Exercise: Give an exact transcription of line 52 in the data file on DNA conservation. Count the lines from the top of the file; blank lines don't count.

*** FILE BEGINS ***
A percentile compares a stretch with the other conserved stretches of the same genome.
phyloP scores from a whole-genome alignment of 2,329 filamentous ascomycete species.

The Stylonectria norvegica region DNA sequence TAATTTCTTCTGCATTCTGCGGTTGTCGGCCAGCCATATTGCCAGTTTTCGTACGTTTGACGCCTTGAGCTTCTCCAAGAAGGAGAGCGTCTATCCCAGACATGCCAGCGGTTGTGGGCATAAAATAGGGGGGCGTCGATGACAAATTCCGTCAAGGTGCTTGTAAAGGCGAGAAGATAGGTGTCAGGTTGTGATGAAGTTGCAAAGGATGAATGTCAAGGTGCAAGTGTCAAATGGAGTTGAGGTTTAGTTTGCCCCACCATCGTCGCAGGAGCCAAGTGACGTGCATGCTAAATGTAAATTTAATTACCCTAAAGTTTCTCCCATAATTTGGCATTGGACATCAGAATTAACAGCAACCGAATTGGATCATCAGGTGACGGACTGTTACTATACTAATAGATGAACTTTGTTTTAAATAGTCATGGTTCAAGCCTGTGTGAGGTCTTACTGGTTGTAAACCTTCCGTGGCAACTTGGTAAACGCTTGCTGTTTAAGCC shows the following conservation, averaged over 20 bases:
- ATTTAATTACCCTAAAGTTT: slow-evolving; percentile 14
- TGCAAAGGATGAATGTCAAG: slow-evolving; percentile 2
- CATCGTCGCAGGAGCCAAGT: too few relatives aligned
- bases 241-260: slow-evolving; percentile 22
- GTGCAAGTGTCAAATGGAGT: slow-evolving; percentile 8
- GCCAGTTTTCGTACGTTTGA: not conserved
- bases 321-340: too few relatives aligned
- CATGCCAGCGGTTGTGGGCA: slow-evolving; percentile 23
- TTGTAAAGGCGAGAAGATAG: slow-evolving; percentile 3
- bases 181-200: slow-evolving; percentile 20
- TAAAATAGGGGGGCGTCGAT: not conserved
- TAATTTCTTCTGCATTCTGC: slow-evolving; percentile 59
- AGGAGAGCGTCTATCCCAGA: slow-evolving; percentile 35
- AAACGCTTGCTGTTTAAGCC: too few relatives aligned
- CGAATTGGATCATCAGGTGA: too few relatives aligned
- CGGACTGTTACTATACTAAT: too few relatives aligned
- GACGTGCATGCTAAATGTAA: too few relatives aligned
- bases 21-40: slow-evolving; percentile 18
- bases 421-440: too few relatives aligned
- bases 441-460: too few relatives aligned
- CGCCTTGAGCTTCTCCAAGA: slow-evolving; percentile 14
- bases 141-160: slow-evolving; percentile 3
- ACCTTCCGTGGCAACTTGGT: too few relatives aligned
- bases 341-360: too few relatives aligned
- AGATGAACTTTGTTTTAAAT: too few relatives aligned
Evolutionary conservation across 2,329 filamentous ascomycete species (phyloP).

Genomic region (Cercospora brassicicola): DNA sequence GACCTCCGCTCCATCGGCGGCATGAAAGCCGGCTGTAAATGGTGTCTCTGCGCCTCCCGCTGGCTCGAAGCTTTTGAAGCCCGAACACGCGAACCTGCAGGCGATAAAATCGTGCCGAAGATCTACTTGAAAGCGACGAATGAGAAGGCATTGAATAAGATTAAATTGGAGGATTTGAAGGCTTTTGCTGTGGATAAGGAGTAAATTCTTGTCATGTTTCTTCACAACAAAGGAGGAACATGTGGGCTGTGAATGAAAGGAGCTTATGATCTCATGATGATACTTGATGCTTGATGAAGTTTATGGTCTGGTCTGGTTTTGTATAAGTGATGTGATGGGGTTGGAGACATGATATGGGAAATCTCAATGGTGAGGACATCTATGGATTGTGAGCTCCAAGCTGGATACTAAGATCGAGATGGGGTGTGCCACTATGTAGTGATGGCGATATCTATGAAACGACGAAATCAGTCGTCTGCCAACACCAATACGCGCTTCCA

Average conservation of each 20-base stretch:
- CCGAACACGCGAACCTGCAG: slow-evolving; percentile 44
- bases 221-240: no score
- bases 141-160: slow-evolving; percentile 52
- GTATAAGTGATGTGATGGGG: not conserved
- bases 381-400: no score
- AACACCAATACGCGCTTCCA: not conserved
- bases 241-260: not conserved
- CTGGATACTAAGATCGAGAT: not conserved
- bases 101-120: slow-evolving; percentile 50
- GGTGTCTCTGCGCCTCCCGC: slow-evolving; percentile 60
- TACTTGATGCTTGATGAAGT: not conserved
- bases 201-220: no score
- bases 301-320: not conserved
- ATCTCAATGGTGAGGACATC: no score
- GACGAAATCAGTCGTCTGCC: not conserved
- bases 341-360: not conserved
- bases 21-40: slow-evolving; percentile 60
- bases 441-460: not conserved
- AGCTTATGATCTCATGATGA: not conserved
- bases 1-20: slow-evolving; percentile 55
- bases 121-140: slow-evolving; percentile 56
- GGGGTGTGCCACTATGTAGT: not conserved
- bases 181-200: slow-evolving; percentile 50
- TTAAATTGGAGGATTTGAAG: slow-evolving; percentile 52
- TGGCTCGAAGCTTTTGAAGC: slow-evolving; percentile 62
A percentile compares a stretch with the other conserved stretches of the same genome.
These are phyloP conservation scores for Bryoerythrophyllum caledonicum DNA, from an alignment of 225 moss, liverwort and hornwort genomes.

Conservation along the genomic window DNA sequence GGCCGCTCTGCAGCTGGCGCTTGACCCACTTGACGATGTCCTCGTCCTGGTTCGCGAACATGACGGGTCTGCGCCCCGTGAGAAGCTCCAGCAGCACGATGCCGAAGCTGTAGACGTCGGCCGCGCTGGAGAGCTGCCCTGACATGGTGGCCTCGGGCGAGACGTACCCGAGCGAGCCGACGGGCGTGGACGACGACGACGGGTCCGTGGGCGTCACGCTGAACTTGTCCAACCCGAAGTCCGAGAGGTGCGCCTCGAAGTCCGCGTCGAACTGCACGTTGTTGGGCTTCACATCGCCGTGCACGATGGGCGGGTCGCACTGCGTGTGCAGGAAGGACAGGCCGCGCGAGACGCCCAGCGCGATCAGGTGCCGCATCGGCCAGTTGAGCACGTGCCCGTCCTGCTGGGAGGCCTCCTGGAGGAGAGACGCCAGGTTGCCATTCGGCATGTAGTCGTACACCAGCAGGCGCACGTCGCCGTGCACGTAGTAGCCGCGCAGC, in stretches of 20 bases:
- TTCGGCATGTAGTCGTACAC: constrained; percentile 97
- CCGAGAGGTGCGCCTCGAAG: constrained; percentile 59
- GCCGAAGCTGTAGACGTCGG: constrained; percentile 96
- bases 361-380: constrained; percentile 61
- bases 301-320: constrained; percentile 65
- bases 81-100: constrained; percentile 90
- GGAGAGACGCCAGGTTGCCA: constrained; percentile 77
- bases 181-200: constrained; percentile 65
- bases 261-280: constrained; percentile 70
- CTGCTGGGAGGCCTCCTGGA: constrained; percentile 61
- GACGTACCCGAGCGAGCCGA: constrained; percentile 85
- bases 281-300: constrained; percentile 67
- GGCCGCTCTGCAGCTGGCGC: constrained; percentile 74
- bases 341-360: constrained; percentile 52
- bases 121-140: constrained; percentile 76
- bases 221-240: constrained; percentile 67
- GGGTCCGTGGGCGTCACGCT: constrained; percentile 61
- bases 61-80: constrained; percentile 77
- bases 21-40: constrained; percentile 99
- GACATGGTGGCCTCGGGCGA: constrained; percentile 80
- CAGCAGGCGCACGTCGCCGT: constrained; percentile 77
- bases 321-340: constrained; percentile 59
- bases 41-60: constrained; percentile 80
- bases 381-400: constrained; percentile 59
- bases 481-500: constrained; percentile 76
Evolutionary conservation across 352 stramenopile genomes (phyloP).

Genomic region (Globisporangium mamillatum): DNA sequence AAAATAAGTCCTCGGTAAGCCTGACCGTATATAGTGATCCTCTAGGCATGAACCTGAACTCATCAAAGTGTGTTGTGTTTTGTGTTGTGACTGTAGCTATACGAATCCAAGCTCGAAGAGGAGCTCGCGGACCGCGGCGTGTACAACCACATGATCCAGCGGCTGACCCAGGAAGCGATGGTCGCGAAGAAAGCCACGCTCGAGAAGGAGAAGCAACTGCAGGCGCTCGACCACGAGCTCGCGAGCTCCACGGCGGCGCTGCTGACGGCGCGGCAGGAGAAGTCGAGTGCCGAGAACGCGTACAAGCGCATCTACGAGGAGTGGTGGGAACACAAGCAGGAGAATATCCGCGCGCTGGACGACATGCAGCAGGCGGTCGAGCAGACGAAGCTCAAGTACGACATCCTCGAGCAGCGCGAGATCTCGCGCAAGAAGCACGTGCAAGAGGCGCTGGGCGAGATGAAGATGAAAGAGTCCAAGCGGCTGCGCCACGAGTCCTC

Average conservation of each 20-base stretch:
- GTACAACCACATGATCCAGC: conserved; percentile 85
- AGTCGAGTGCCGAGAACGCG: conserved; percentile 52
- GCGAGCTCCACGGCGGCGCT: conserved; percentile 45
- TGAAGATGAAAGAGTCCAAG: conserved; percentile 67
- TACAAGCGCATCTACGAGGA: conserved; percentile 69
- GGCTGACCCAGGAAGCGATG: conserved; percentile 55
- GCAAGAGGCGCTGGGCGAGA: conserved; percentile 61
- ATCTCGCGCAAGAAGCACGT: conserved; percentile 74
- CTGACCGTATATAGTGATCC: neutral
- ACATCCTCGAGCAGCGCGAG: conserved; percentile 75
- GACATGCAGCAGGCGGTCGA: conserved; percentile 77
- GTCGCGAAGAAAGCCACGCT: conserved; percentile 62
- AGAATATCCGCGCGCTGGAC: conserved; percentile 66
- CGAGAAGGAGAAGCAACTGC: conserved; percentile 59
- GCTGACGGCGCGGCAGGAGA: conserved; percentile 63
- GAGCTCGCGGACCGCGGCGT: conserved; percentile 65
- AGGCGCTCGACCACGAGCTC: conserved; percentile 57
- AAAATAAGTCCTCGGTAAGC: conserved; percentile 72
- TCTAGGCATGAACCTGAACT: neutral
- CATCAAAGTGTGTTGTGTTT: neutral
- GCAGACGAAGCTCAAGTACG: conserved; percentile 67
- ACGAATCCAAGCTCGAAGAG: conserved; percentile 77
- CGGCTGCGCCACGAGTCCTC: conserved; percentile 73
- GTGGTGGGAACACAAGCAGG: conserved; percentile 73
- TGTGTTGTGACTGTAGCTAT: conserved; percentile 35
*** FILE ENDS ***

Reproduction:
- bases 121-140: slow-evolving; percentile 56